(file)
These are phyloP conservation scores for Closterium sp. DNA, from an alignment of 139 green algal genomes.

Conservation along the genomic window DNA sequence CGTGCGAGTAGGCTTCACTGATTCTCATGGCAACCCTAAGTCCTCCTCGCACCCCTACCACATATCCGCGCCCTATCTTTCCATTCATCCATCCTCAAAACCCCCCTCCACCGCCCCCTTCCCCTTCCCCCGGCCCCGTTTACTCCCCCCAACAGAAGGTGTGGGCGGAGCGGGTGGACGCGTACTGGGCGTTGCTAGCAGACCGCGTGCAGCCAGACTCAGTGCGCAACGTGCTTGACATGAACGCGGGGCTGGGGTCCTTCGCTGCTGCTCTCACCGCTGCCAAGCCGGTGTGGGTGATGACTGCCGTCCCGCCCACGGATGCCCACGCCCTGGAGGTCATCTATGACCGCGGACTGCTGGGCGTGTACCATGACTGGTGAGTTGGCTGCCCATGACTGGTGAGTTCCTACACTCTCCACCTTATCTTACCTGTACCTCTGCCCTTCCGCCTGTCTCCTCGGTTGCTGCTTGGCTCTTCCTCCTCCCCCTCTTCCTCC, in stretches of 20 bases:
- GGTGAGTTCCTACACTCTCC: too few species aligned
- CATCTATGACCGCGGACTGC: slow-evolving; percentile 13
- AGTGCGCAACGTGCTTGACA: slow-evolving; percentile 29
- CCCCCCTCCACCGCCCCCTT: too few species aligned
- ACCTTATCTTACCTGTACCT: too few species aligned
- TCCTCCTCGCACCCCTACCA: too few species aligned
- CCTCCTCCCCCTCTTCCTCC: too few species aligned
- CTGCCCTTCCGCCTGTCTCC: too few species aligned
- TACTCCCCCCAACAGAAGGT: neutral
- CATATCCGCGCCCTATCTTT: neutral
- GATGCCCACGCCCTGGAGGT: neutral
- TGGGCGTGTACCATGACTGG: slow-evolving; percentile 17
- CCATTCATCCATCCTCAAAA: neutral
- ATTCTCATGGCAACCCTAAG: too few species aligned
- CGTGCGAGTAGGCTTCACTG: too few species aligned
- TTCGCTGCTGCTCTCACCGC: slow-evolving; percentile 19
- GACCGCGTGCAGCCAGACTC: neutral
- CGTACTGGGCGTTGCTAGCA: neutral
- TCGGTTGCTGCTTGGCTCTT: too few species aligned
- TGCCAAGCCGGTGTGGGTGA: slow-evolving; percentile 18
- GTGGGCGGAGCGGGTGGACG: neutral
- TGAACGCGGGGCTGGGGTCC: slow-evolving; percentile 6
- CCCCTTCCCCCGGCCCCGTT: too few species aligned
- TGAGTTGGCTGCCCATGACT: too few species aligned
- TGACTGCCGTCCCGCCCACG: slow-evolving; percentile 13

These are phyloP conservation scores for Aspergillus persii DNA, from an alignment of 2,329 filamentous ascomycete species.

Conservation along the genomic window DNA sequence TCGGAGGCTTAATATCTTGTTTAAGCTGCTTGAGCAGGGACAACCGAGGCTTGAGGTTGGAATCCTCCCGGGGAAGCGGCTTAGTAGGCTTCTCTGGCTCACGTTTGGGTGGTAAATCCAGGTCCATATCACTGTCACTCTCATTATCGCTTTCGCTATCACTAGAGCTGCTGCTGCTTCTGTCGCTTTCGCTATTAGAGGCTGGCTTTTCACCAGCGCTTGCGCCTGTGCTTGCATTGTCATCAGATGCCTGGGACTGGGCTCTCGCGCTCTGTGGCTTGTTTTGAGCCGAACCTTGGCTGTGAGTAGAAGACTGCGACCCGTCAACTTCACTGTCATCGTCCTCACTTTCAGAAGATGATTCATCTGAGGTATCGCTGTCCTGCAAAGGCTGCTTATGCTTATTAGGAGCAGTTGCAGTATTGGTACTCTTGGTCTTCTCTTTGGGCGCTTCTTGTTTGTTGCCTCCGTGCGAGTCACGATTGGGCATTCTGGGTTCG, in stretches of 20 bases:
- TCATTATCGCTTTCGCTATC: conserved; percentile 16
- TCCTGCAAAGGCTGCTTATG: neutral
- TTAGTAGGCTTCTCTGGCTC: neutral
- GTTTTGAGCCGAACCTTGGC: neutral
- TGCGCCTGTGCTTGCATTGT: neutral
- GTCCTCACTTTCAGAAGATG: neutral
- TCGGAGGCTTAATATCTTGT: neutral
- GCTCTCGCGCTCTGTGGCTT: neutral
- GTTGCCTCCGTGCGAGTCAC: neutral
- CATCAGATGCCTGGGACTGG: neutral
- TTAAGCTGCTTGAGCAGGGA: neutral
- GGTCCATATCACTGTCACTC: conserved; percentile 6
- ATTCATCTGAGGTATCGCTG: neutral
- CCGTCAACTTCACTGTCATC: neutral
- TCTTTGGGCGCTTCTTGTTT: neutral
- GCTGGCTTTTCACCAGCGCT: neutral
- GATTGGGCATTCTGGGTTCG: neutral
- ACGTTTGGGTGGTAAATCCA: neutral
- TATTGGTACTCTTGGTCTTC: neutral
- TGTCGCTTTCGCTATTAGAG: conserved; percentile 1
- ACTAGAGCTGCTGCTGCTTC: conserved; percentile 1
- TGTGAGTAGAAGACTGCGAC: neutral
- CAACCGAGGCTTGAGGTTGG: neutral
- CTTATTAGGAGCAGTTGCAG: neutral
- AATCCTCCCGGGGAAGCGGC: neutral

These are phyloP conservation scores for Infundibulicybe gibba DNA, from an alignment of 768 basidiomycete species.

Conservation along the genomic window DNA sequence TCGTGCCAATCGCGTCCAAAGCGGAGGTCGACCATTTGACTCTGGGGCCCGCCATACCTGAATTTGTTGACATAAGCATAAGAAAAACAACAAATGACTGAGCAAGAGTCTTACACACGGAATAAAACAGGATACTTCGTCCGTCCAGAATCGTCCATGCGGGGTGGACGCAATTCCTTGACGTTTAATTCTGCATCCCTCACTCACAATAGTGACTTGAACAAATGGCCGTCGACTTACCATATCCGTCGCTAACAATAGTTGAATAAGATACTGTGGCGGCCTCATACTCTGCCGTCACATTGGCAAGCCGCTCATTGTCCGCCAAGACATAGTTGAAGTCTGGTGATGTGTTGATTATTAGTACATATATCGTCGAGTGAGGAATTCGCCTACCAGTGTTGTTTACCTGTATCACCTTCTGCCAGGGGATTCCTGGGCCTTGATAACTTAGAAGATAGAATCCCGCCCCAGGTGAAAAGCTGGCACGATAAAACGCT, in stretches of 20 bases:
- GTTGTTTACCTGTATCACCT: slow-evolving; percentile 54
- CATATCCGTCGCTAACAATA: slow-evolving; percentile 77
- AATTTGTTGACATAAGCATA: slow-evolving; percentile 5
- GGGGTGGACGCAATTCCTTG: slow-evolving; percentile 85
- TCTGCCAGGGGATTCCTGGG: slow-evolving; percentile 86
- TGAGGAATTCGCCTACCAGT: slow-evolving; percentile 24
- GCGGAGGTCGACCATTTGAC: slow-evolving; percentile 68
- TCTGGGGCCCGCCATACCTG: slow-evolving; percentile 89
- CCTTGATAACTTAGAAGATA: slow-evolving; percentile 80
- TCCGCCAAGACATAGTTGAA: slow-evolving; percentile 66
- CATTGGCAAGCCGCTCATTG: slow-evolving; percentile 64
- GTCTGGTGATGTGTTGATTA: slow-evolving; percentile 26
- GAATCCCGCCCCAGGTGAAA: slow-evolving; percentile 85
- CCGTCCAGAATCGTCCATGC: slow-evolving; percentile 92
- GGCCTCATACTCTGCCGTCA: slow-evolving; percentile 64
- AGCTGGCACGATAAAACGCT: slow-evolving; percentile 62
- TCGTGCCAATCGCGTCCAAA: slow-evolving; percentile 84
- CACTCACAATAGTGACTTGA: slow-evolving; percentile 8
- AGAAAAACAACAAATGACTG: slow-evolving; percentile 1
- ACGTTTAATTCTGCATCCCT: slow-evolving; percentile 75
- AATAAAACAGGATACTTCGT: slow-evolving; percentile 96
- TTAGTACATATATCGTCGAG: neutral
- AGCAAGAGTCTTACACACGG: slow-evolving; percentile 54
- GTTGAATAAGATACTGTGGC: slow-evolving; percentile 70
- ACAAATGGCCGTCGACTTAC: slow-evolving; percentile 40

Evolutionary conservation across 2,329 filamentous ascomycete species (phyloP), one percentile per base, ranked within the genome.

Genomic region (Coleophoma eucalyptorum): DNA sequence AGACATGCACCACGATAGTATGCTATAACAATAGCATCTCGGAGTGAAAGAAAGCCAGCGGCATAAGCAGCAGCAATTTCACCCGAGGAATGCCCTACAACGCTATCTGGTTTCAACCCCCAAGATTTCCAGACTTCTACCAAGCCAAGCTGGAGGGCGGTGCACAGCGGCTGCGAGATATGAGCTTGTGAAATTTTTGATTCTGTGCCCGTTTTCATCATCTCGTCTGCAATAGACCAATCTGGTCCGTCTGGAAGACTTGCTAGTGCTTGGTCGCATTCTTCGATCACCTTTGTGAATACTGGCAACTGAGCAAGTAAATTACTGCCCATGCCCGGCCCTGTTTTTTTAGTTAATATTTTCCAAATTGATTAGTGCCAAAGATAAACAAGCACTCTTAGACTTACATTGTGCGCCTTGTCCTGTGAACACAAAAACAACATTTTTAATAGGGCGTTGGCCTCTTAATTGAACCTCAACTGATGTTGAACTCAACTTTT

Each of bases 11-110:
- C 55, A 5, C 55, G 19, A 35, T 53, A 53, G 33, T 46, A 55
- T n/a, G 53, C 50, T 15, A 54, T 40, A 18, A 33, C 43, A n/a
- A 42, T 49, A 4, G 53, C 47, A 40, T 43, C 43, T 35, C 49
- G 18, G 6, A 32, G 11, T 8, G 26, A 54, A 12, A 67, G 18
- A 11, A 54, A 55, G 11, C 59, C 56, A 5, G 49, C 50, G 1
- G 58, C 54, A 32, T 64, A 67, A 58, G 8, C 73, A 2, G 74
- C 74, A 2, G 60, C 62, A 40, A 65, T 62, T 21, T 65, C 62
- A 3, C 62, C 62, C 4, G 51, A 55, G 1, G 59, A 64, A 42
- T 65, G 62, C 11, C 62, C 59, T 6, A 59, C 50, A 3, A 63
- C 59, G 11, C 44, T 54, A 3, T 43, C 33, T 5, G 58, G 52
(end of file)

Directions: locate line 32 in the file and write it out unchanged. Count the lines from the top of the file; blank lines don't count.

- TTAGTAGGCTTCTCTGGCTC: neutral